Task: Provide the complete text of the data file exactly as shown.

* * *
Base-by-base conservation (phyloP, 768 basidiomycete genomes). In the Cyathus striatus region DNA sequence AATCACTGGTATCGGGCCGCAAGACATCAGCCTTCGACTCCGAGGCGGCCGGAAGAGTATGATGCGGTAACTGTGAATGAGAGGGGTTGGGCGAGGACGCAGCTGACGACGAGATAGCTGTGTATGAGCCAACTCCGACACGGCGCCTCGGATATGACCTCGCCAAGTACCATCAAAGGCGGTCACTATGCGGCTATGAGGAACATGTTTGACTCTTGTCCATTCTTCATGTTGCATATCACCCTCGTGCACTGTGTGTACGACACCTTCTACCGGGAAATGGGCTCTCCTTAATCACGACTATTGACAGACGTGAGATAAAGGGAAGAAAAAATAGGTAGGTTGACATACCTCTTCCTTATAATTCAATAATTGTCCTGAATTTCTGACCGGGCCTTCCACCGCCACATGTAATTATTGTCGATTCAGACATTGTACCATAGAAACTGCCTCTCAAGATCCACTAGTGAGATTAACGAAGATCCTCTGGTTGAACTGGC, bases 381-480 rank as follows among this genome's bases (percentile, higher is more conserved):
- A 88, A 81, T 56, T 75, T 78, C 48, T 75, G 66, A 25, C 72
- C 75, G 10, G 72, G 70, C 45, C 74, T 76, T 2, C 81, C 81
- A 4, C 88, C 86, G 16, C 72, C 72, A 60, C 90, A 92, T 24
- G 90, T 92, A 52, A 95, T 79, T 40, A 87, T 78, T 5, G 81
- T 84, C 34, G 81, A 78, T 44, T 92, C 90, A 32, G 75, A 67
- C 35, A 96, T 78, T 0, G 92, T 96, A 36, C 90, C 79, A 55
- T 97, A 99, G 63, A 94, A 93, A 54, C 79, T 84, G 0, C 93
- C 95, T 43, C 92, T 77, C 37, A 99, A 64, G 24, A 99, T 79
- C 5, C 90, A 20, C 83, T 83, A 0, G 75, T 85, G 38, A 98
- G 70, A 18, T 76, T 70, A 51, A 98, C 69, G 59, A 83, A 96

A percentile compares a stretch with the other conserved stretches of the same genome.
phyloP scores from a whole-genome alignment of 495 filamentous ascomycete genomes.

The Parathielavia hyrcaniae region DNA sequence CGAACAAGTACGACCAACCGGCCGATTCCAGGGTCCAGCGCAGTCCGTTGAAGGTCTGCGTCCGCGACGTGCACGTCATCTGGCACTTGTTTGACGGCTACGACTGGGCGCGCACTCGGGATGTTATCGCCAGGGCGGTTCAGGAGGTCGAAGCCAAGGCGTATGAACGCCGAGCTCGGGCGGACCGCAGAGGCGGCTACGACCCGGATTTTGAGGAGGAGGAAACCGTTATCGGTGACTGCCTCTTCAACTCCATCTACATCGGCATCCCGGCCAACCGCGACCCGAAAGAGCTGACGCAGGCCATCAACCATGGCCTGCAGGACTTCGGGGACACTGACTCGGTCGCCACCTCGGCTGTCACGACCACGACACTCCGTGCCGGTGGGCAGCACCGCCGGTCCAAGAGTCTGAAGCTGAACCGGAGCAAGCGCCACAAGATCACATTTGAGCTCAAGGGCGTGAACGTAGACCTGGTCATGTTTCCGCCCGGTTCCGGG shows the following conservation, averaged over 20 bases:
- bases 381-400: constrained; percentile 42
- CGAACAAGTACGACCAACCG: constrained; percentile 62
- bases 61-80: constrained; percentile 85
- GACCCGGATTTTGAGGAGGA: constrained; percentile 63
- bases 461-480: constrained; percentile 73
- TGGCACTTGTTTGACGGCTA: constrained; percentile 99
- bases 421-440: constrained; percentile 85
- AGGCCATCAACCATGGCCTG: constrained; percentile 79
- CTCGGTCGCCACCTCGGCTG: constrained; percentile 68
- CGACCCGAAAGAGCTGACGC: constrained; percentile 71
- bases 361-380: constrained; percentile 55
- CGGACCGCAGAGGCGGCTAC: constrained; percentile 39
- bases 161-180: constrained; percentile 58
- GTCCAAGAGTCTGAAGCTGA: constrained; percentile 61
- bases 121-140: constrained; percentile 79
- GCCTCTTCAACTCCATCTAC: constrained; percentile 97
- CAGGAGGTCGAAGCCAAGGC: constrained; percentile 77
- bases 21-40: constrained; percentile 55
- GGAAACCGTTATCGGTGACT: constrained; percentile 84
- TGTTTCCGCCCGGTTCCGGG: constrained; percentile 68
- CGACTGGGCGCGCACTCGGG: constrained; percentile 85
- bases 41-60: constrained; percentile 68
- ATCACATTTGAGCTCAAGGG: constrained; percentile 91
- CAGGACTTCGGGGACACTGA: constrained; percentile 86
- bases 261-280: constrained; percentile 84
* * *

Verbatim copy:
Base-by-base conservation (phyloP, 768 basidiomycete genomes). In the Cyathus striatus region DNA sequence AATCACTGGTATCGGGCCGCAAGACATCAGCCTTCGACTCCGAGGCGGCCGGAAGAGTATGATGCGGTAACTGTGAATGAGAGGGGTTGGGCGAGGACGCAGCTGACGACGAGATAGCTGTGTATGAGCCAACTCCGACACGGCGCCTCGGATATGACCTCGCCAAGTACCATCAAAGGCGGTCACTATGCGGCTATGAGGAACATGTTTGACTCTTGTCCATTCTTCATGTTGCATATCACCCTCGTGCACTGTGTGTACGACACCTTCTACCGGGAAATGGGCTCTCCTTAATCACGACTATTGACAGACGTGAGATAAAGGGAAGAAAAAATAGGTAGGTTGACATACCTCTTCCTTATAATTCAATAATTGTCCTGAATTTCTGACCGGGCCTTCCACCGCCACATGTAATTATTGTCGATTCAGACATTGTACCATAGAAACTGCCTCTCAAGATCCACTAGTGAGATTAACGAAGATCCTCTGGTTGAACTGGC, bases 381-480 rank as follows among this genome's bases (percentile, higher is more conserved):
- A 88, A 81, T 56, T 75, T 78, C 48, T 75, G 66, A 25, C 72
- C 75, G 10, G 72, G 70, C 45, C 74, T 76, T 2, C 81, C 81
- A 4, C 88, C 86, G 16, C 72, C 72, A 60, C 90, A 92, T 24
- G 90, T 92, A 52, A 95, T 79, T 40, A 87, T 78, T 5, G 81
- T 84, C 34, G 81, A 78, T 44, T 92, C 90, A 32, G 75, A 67
- C 35, A 96, T 78, T 0, G 92, T 96, A 36, C 90, C 79, A 55
- T 97, A 99, G 63, A 94, A 93, A 54, C 79, T 84, G 0, C 93
- C 95, T 43, C 92, T 77, C 37, A 99, A 64, G 24, A 99, T 79
- C 5, C 90, A 20, C 83, T 83, A 0, G 75, T 85, G 38, A 98
- G 70, A 18, T 76, T 70, A 51, A 98, C 69, G 59, A 83, A 96

A percentile compares a stretch with the other conserved stretches of the same genome.
phyloP scores from a whole-genome alignment of 495 filamentous ascomycete genomes.

The Parathielavia hyrcaniae region DNA sequence CGAACAAGTACGACCAACCGGCCGATTCCAGGGTCCAGCGCAGTCCGTTGAAGGTCTGCGTCCGCGACGTGCACGTCATCTGGCACTTGTTTGACGGCTACGACTGGGCGCGCACTCGGGATGTTATCGCCAGGGCGGTTCAGGAGGTCGAAGCCAAGGCGTATGAACGCCGAGCTCGGGCGGACCGCAGAGGCGGCTACGACCCGGATTTTGAGGAGGAGGAAACCGTTATCGGTGACTGCCTCTTCAACTCCATCTACATCGGCATCCCGGCCAACCGCGACCCGAAAGAGCTGACGCAGGCCATCAACCATGGCCTGCAGGACTTCGGGGACACTGACTCGGTCGCCACCTCGGCTGTCACGACCACGACACTCCGTGCCGGTGGGCAGCACCGCCGGTCCAAGAGTCTGAAGCTGAACCGGAGCAAGCGCCACAAGATCACATTTGAGCTCAAGGGCGTGAACGTAGACCTGGTCATGTTTCCGCCCGGTTCCGGG shows the following conservation, averaged over 20 bases:
- bases 381-400: constrained; percentile 42
- CGAACAAGTACGACCAACCG: constrained; percentile 62
- bases 61-80: constrained; percentile 85
- GACCCGGATTTTGAGGAGGA: constrained; percentile 63
- bases 461-480: constrained; percentile 73
- TGGCACTTGTTTGACGGCTA: constrained; percentile 99
- bases 421-440: constrained; percentile 85
- AGGCCATCAACCATGGCCTG: constrained; percentile 79
- CTCGGTCGCCACCTCGGCTG: constrained; percentile 68
- CGACCCGAAAGAGCTGACGC: constrained; percentile 71
- bases 361-380: constrained; percentile 55
- CGGACCGCAGAGGCGGCTAC: constrained; percentile 39
- bases 161-180: constrained; percentile 58
- GTCCAAGAGTCTGAAGCTGA: constrained; percentile 61
- bases 121-140: constrained; percentile 79
- GCCTCTTCAACTCCATCTAC: constrained; percentile 97
- CAGGAGGTCGAAGCCAAGGC: constrained; percentile 77
- bases 21-40: constrained; percentile 55
- GGAAACCGTTATCGGTGACT: constrained; percentile 84
- TGTTTCCGCCCGGTTCCGGG: constrained; percentile 68
- CGACTGGGCGCGCACTCGGG: constrained; percentile 85
- bases 41-60: constrained; percentile 68
- ATCACATTTGAGCTCAAGGG: constrained; percentile 91
- CAGGACTTCGGGGACACTGA: constrained; percentile 86
- bases 261-280: constrained; percentile 84